• Acute Gastric Dilatation-Volvulus in Dogs (Bloat)


    Malathi Raghavan, DVM, MS; Lawrence T. Glickman, VMD, DrPH; Nita W.Glickman, MS, MPH; Diana B. Schellenberg*,

    Конкурс! На самую лучшую фотографию Восточно Европейской Овчарки.-bloat-gifDietary risk factors for gastric dilatation-volvulus (GDV) in dogs were identified using a nested case-control study. Of 1991 dogs from 11 large- and giant-breeds in a previous prospective study of GDV, 106 dogs that developed GDV were selected as cases while 212 remaining dogs were randomly selected as controls. A complete profile of nutrient intake was constructed for each dog based on owner-reported information, published references and nutrient databases. Potential risk factors were examined for a significant relationship with GDV risk using unconditional logistic regression.

    The study confirmed previous reports of increased risks of GDV associated with increasing age, having a first-degree relative with GDV, and having a raised food bowl. New significant findings included a 2.7-fold (or 170%) increased risk of GDV in dogs that consumed dry foods containing fat among the first four ingredients.

    The risk of GDV was increased 4.2-fold (or 320%) in dogs that consumed dry foods containing citric acid that were also moistened prior to feeding by owners. Dry foods containing a rendered meat meal with bone among the first four ingredients significantly GDV risk by 53.0%.

    Approximately 30% of all cases of GDV in this study could be attributed to consumption of dry foods containing fat among their first four ingredients, while 32% could be attributed to consumption of owner-moistened dry foods that also contained citric acid. These findings can be used by owners to reduce their dogs' risk of GDV. This manuscript has been accepted for publication in the Journal of the Animal Hospital Association.

    Diet-Related Risk Factors for Gastric Dilatation-Volvulus in Dogs of High-Risk Breeds

    FINDINGS: VOLUME OF FOOD FED Malathi Raghavan, DVM, PhD Nita Glickman, MS, MPH George McCabe, PhDGary Lantz, DVMLawrence T. Glickman, VMD, DrPH

    From the Departments of Veterinary Pathobiology, (Raghavan, N. Glickman, L. Glickman), Veterinary Clinical Sciences (Lantz), and Statistics (McCabe),Purdue University West Lafayette, Indiana 47907-2027.

    A nested case-control study was conducted among 1634 dogs with complete diet information in a 5-year prospective study to determine diet-related risk factors for gastric dilatation-volvulus (GDV). Cases included 106 dogs that developed GDV; controls included 212 dogs without GDV that were frequency matched to cases by year of GDV onset.

    Proportionate energy consumed from major food types and from carbohydrates was determined. Dogs were categorized as consuming either a low volume or high volume of food based on the median number of cups of food fed per kg of body weight per meal. Dogs fed a larger volume of food per meal were at a significantly increased risk of GDV, regardless of the number of meals fed daily.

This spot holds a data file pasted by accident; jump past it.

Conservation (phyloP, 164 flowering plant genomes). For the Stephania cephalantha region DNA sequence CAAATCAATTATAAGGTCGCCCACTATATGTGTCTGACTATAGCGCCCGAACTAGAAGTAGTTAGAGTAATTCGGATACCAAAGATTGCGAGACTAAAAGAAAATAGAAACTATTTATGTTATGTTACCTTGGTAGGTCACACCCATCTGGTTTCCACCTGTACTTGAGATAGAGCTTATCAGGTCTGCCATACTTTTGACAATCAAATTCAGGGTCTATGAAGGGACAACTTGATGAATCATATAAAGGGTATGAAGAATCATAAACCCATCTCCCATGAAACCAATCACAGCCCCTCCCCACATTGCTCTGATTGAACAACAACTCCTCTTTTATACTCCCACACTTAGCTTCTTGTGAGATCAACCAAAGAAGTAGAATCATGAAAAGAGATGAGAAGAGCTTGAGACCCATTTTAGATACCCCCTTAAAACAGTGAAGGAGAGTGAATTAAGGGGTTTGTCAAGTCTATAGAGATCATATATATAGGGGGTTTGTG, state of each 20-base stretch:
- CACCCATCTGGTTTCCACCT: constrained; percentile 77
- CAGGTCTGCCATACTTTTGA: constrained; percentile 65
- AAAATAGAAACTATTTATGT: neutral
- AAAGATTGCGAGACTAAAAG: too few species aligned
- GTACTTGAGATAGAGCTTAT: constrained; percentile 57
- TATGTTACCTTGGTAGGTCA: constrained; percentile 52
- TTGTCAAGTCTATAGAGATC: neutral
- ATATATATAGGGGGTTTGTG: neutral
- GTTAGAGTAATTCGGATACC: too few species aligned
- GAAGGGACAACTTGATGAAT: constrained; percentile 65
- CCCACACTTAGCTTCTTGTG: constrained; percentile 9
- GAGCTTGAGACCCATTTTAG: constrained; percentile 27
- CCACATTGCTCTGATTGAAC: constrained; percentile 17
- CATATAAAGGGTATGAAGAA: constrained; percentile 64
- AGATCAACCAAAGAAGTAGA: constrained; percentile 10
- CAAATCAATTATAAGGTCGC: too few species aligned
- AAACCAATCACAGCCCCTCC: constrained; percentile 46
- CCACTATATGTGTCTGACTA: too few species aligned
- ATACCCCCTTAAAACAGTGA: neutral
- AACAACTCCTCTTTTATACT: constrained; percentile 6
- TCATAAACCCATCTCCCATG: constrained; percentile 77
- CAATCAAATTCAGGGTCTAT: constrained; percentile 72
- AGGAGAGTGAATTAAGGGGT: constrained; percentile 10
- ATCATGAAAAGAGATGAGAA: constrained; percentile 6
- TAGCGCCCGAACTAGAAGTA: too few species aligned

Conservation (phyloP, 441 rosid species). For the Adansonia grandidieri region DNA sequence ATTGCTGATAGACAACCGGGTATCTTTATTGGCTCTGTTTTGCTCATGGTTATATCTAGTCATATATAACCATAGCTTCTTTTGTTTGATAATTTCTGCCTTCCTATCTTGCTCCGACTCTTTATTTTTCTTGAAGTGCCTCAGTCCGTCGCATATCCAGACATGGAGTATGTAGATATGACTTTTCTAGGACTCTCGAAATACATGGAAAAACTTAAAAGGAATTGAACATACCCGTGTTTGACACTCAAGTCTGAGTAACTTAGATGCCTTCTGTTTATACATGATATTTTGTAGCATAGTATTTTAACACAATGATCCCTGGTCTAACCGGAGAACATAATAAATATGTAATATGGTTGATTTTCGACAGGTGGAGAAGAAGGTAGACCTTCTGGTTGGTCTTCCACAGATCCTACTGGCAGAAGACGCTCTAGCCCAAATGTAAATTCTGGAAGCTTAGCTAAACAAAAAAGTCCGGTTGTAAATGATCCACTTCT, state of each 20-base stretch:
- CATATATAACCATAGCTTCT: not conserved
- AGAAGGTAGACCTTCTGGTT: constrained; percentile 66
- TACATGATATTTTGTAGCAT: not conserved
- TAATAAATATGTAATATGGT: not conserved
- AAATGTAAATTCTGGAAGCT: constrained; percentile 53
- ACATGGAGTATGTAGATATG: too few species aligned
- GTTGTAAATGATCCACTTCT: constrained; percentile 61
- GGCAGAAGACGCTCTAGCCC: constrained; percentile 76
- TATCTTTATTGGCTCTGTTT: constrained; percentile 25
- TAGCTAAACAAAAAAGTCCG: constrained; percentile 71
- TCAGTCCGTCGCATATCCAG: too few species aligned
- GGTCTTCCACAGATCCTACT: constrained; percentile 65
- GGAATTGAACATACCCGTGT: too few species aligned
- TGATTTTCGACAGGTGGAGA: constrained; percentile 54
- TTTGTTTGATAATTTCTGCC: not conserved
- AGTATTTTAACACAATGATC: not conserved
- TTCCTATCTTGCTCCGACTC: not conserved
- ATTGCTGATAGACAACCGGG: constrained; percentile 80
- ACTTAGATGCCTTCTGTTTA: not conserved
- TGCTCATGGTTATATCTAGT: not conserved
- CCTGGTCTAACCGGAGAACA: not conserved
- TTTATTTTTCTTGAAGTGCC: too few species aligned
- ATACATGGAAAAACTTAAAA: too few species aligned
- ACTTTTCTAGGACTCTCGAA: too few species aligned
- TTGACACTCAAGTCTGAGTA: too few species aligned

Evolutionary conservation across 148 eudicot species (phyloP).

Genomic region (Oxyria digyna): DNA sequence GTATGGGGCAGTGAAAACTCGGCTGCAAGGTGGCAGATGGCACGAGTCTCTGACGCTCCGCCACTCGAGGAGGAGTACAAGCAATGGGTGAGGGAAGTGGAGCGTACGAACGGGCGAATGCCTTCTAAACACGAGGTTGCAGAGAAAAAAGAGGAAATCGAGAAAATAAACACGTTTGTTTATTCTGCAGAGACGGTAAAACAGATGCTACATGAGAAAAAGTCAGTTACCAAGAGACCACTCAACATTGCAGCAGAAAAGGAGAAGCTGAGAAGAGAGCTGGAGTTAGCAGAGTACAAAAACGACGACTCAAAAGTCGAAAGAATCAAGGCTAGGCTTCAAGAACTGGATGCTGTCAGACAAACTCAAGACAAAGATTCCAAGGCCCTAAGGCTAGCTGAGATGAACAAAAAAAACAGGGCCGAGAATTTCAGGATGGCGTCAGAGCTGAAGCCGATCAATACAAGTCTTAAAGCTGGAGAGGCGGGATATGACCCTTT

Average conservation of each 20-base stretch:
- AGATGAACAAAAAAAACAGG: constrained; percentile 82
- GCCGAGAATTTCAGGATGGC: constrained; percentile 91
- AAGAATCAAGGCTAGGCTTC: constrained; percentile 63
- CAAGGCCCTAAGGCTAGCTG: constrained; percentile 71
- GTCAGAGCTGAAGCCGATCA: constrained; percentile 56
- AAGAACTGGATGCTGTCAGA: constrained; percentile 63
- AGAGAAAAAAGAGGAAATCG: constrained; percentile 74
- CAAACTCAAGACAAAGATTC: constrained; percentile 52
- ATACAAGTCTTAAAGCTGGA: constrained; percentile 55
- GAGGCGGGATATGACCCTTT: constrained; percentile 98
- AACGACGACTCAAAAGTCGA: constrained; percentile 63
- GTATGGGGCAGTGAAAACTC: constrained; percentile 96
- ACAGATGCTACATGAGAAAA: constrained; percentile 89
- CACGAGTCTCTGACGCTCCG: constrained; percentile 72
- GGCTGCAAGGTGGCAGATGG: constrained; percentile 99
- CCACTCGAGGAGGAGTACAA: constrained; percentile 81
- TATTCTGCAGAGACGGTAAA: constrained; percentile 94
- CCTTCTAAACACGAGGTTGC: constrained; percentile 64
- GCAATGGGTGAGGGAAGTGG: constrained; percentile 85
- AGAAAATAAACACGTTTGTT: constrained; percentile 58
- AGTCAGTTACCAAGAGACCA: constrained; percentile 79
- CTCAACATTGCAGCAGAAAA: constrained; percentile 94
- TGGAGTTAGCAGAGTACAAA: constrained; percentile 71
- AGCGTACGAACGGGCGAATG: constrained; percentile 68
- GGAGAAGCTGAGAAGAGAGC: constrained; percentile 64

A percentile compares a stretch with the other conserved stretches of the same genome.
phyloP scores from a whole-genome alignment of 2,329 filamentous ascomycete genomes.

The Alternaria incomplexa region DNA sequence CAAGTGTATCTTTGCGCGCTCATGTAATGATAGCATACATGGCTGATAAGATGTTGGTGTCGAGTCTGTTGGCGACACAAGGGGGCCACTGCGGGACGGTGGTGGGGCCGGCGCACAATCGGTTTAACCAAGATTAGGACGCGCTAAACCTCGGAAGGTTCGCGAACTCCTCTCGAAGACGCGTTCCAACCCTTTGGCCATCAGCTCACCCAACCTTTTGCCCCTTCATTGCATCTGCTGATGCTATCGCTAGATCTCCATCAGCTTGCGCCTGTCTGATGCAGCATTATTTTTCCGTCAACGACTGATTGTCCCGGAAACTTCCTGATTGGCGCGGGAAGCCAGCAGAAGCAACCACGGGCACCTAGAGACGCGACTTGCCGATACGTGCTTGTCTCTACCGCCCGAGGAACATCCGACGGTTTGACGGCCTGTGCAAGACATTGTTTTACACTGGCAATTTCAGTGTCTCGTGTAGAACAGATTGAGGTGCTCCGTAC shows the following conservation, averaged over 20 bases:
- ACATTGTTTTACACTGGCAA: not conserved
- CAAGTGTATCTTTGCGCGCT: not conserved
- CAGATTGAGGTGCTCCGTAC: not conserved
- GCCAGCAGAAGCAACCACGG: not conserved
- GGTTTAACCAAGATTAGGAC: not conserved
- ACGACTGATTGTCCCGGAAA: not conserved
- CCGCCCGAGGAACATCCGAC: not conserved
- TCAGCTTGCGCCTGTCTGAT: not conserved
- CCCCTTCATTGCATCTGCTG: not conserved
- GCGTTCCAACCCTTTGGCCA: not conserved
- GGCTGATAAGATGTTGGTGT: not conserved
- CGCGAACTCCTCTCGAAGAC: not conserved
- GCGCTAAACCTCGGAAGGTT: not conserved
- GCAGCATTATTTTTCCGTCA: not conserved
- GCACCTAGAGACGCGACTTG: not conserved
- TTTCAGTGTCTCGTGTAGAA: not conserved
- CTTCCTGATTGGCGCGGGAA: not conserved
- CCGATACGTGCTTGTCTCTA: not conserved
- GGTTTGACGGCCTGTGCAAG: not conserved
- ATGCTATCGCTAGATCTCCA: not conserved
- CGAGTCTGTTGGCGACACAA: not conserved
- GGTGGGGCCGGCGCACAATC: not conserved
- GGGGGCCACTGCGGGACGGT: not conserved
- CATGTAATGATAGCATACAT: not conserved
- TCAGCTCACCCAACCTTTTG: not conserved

For both large-and giant-breed dogs, the risk of GDV was highest for dogs fed a larger volume of food once daily.

    This is from 2002 and is still current:A Review S. Greene

    For over 30 years breeders and owners of Standard Poodles have been concerned about reducing their dogs' risk of bloat. Here's some generalized information to help you understand new information learned from a Purdue University Bloat (Gastric Dilation - Torsion Complex)

    The term "Bloat" refers to any of three conditions:

    Acute gastric dilation

    Bloat also known as the overfeeding or overeating syndrome, involves a swelling up of the stomach from gas, fluid or both (acute gastric dilation). Once distended, the stomach may twist abruptly on the long axis. If it does twist, but the twist is 180 degree or less, it is called a torsion. A twist greater than 180 degrees is called a volvulus.

    Signs and Symptoms of Non-Torsion Bloat - Acute Gastric Dilation The signs are excessive salivation and drooling, extreme restlessness, attempts to vomit or pass stool and evidence of abdominal pain - the dog whines and groans when you push on the stomach wall. The abdomen will be istended. If your dog can belch or vomit, quite likely the condition is not caused by a twist. You must take the dog to a veterinarian where a long rubber or plastic stomach tube will be passed into the stomach. If there is a rush of air from the tube, the swelling in the abdomen will subside and there is almost immediate relief.

    Signs and Symptoms of Torsion or Volvulus - A LIFE AND DEATH SITUATION

    The initial signs are those of acute gastric dilation, except the distress is more marked. The dog breathes rapidly, has cold and pale mouth membranes and may even collapse. The shock-like signs are caused by strangulation of the blood supply to the stomach and the spleen in torsion or volvulus, a tube cannot be passed into the stomach. The only treatment is IMMEDIATE surgery and you must rush the dog to closest veterinary surgeon.

    Preventing Bloat - The Purdue University Study